1. Be happy. Make the shop bright, happy, smelling good and sounding good. Good lighting. Have a candle burning. Have an awesome playlist. Make your shop a place people enjoy. And, reflect this in your social media posts.
  2. Pitch your offers consistently: discount vouchers, buy x cards and get a card for free. If you have value offers, pitch them in-store as well as on your socials.
  3. Google My Business. Post several times a week. Be found by people nearby searching for what you sell.
  4. Christmas in July. Get out any Christmas related stock you have and sell it off. Heck, host a Christmas party to launch it. Load the sale with other stock you’d like converted to cash. Consider a local charity or community group connection.
  5. Bring in something new, something you’ve never sold before, something you thought you’d never sell. Challenge yourself to reach new shoppers. Launch it with an event. Put on some drinks and nibbles. Give people a reason to come out.
  6. Get a second opinion on your business performance. Gather your data and ask someone to look at what’s working and what’s not. It could be that fresh eyes help clear a better path ahead for you. We gladly help retailers with this.
  7. Pitch occasions like you would seasons. Bring together cards, gift bags and gifts to make it easy for people to celebrate: new home, baby arrival, engagement, wedding, congratulations and, yes, even sympathy. Choose one for a week or two and bring all the options together. Sometimes we have to show people what to do. The best opportunities here are the ones other retailers ignore.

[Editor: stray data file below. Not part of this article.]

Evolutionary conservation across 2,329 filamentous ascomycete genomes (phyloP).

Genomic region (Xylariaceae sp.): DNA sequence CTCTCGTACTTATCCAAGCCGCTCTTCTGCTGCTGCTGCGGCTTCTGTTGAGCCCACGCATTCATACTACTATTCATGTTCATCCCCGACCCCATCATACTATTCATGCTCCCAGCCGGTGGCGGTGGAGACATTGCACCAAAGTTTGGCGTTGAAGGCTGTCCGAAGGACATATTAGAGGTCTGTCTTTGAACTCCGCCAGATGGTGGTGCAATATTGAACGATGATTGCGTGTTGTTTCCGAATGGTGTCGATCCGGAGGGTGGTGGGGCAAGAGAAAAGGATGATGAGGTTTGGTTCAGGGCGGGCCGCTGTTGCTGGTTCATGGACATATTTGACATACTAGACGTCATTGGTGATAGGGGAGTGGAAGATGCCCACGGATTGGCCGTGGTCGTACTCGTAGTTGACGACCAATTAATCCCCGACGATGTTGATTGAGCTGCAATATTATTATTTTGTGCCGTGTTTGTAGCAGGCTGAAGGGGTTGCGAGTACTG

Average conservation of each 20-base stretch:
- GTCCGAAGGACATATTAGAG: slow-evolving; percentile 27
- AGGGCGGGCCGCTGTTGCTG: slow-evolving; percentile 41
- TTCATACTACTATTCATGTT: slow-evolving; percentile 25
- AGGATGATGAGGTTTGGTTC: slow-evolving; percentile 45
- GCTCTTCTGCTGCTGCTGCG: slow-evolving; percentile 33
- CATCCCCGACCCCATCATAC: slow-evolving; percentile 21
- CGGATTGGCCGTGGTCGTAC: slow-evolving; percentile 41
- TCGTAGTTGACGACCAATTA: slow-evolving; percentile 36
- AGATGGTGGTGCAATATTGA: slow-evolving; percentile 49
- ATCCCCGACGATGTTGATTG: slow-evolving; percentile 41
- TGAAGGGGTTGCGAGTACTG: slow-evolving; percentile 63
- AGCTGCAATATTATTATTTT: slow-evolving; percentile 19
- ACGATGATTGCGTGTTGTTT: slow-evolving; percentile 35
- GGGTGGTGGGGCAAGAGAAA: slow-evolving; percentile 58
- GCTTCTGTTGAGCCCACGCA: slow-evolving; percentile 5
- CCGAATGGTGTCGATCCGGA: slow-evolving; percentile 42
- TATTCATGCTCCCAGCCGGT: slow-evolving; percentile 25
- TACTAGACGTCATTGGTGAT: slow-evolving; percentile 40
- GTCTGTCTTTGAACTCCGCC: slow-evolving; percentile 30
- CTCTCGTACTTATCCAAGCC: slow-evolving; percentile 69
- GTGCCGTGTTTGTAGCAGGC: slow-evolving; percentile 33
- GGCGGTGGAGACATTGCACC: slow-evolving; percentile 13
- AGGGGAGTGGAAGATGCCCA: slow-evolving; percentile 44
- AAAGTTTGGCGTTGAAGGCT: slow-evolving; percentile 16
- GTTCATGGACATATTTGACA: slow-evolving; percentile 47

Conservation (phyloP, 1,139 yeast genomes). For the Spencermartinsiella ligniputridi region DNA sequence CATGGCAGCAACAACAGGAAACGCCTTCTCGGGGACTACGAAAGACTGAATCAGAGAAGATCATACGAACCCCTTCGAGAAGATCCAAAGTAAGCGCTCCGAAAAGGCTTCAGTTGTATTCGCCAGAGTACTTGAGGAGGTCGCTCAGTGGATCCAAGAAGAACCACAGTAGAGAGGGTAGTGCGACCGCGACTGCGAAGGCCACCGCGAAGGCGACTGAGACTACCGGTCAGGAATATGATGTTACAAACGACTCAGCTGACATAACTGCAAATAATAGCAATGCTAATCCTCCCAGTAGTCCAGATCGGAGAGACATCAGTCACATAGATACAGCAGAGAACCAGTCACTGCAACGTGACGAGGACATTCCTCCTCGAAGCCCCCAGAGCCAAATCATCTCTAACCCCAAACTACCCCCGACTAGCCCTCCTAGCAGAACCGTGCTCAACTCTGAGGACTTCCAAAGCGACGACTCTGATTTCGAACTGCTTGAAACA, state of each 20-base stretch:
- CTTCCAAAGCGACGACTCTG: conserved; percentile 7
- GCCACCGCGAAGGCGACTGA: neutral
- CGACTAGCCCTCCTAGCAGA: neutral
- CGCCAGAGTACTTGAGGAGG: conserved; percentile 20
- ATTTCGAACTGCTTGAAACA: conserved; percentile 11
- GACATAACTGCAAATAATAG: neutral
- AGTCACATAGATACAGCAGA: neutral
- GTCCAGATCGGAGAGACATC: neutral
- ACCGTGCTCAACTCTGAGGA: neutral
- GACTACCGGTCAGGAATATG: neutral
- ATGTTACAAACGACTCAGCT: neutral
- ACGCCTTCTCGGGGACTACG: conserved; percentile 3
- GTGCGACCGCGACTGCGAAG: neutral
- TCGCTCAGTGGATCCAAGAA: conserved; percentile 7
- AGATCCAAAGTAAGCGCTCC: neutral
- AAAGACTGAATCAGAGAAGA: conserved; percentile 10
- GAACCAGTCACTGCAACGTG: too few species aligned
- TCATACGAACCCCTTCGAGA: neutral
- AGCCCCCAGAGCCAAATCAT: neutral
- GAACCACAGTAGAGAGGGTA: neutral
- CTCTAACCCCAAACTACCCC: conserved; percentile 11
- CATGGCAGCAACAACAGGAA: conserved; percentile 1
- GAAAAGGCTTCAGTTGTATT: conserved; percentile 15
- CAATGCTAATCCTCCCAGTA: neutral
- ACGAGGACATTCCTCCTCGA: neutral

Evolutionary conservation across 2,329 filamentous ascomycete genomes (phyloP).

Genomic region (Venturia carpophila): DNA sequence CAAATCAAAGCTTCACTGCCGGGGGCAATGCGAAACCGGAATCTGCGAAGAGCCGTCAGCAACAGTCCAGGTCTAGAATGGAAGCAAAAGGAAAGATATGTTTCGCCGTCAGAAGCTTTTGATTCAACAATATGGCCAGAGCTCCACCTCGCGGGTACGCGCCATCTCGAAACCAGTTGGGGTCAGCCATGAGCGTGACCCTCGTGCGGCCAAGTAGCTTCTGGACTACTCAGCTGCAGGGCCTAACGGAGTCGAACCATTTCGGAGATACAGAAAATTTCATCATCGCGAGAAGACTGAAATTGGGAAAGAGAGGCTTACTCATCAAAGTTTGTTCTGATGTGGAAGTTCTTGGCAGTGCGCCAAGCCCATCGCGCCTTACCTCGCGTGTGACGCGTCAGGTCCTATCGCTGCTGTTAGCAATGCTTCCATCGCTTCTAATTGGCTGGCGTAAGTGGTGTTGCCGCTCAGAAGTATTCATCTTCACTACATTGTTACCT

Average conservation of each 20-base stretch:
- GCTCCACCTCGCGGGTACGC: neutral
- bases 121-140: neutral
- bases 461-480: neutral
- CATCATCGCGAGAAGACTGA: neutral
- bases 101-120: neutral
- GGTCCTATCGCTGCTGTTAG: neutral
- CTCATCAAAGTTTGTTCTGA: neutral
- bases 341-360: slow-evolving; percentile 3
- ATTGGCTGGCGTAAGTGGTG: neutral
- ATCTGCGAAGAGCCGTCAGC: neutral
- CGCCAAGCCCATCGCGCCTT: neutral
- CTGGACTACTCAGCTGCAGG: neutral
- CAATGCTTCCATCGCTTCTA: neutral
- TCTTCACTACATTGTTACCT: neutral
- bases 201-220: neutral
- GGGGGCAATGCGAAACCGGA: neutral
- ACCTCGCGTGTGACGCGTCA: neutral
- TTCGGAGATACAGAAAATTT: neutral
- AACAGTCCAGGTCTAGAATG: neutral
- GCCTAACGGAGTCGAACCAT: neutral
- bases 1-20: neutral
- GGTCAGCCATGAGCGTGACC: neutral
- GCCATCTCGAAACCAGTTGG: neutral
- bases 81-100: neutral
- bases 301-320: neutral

Our point with this list is that this valley, June, July and August, separates retailers. Those who do well tend to be engaged, they tend to embrace opportunities to make their own success.

What’s this got to do with POS software? Plenty. Here at Tower Systems we serve a community of local indie specialty retailers. Our interest in their businesses reaches beyond our software and for they use it. We share ideas and inspirations to support their businesses because we want local indie retail to thrive.

Small business retail advice: if you think the only option left is to close your shop for good


We get it. Sometimes, the road ahead can have so many obstacles and the air is so heavy with fog that a pathway can be hard to find.

In any indie local retail business you can collect a ton of obstacles and feel surrounded by fog if you are drawn to the end is near talk and have your business rooted deep in out of date practices.

If you feel like closing is your only option, we are writing this for you.